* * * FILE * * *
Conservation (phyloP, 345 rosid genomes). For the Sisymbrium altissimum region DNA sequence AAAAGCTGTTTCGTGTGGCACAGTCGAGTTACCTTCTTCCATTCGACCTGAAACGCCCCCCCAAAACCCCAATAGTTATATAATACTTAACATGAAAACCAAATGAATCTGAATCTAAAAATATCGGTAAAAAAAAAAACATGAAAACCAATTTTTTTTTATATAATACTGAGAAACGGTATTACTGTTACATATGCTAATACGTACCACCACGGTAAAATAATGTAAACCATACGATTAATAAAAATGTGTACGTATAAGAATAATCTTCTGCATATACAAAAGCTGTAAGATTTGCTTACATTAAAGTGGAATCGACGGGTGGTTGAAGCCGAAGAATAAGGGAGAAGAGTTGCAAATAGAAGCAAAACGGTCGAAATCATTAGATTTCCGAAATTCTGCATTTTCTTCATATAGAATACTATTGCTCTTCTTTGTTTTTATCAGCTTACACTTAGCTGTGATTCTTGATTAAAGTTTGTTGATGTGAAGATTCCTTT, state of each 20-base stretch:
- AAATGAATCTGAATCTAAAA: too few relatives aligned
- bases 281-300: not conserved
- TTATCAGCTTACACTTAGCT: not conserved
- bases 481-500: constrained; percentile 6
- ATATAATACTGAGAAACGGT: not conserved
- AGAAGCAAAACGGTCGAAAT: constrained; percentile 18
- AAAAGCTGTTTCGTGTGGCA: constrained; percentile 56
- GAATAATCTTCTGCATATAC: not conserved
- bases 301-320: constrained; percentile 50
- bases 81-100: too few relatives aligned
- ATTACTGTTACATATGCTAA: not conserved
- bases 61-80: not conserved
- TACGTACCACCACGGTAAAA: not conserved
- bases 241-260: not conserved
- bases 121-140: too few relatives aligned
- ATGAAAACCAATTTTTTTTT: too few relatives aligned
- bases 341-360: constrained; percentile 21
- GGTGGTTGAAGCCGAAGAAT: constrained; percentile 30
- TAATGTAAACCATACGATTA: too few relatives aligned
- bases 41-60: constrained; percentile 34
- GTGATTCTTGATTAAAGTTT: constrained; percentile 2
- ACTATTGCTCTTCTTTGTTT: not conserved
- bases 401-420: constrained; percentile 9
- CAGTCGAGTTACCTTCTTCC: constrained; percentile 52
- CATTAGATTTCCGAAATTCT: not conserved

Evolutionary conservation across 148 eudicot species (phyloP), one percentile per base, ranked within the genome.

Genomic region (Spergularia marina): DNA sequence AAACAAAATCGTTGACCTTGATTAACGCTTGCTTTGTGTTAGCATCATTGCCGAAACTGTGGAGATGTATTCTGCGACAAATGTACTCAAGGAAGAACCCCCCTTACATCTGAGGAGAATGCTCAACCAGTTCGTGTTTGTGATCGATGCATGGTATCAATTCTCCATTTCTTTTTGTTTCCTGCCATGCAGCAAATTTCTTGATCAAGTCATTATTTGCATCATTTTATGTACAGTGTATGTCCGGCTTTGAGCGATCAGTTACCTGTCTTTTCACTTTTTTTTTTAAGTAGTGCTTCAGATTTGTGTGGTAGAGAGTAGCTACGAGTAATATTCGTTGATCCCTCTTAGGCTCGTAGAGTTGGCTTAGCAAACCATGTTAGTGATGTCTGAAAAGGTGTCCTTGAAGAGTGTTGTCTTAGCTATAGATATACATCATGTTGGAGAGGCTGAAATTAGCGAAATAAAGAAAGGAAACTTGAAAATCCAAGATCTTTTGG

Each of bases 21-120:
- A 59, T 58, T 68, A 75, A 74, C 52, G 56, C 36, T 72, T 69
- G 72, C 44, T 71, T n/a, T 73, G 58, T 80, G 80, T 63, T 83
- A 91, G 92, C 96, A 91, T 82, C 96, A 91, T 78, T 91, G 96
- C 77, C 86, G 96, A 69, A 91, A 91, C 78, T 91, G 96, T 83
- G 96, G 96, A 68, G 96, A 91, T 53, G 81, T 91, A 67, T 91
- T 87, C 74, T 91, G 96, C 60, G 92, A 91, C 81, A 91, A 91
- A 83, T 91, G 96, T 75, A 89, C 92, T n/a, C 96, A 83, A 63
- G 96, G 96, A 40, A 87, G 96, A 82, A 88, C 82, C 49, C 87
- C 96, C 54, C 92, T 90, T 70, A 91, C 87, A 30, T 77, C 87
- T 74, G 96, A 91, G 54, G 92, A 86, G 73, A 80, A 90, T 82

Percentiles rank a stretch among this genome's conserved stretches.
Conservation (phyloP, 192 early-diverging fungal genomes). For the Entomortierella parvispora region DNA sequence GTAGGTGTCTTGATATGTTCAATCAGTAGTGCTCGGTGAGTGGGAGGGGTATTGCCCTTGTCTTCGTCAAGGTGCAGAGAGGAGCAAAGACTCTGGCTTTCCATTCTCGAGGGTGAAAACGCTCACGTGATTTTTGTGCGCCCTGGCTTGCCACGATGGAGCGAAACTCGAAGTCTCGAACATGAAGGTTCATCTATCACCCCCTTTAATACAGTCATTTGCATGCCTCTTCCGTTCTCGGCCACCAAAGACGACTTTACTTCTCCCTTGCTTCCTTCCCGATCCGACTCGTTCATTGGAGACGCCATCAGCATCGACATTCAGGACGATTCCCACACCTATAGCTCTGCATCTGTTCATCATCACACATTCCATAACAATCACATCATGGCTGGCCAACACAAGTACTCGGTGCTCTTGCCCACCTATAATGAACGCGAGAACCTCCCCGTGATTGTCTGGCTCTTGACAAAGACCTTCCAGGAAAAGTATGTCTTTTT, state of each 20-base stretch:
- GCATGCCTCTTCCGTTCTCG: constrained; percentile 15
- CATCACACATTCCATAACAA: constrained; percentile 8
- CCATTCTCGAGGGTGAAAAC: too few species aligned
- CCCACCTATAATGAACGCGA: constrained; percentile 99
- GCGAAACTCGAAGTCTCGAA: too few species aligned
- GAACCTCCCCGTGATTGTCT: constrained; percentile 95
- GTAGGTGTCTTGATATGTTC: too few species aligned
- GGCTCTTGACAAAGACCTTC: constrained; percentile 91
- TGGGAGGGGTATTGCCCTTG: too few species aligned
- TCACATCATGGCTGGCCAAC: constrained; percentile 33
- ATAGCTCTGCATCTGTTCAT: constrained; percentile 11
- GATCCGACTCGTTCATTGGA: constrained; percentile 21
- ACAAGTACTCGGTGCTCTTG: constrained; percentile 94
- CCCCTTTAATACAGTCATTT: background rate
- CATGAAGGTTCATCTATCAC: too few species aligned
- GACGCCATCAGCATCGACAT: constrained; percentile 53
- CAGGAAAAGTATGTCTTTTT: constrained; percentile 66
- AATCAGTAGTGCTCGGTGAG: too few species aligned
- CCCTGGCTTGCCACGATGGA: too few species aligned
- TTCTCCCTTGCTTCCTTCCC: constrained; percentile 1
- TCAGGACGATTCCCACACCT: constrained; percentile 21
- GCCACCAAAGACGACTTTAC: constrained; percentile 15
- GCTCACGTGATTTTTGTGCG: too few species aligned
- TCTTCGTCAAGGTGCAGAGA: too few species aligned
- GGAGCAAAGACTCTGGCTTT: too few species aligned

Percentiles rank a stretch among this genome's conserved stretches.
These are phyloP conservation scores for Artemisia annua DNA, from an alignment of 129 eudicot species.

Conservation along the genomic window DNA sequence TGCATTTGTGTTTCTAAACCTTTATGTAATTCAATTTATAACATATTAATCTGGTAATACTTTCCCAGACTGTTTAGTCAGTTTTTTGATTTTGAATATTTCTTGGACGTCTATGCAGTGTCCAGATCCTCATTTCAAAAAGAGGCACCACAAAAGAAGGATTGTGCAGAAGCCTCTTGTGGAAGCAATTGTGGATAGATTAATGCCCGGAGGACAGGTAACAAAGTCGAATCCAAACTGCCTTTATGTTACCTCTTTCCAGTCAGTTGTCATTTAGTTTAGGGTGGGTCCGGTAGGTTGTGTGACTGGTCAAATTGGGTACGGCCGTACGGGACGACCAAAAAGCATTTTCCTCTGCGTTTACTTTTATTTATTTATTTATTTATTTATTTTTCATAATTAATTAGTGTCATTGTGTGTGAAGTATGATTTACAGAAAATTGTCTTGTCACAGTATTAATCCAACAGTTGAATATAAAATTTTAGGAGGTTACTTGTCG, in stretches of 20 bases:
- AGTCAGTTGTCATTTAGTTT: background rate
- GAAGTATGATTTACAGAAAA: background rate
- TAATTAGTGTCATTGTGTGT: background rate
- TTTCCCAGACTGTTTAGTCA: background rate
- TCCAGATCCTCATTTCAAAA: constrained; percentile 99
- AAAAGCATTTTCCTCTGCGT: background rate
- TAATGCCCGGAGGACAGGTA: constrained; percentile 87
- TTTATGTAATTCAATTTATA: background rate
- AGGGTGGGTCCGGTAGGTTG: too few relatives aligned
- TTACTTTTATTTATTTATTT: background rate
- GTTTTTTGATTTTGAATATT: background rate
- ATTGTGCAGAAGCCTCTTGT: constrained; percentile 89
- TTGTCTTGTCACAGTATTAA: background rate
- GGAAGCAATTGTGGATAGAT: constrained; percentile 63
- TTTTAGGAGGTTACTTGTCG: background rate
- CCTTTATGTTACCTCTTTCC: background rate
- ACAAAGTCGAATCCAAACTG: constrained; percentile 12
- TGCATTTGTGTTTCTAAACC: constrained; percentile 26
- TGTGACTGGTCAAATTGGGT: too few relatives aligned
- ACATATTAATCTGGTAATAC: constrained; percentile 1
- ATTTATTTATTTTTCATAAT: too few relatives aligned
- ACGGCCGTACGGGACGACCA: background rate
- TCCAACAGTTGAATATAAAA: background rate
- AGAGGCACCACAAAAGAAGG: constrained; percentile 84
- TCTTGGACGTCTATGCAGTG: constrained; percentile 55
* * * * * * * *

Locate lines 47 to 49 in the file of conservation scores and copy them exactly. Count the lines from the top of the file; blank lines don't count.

- GAACCTCCCCGTGATTGTCT: constrained; percentile 95
- GTAGGTGTCTTGATATGTTC: too few species aligned
- GGCTCTTGACAAAGACCTTC: constrained; percentile 91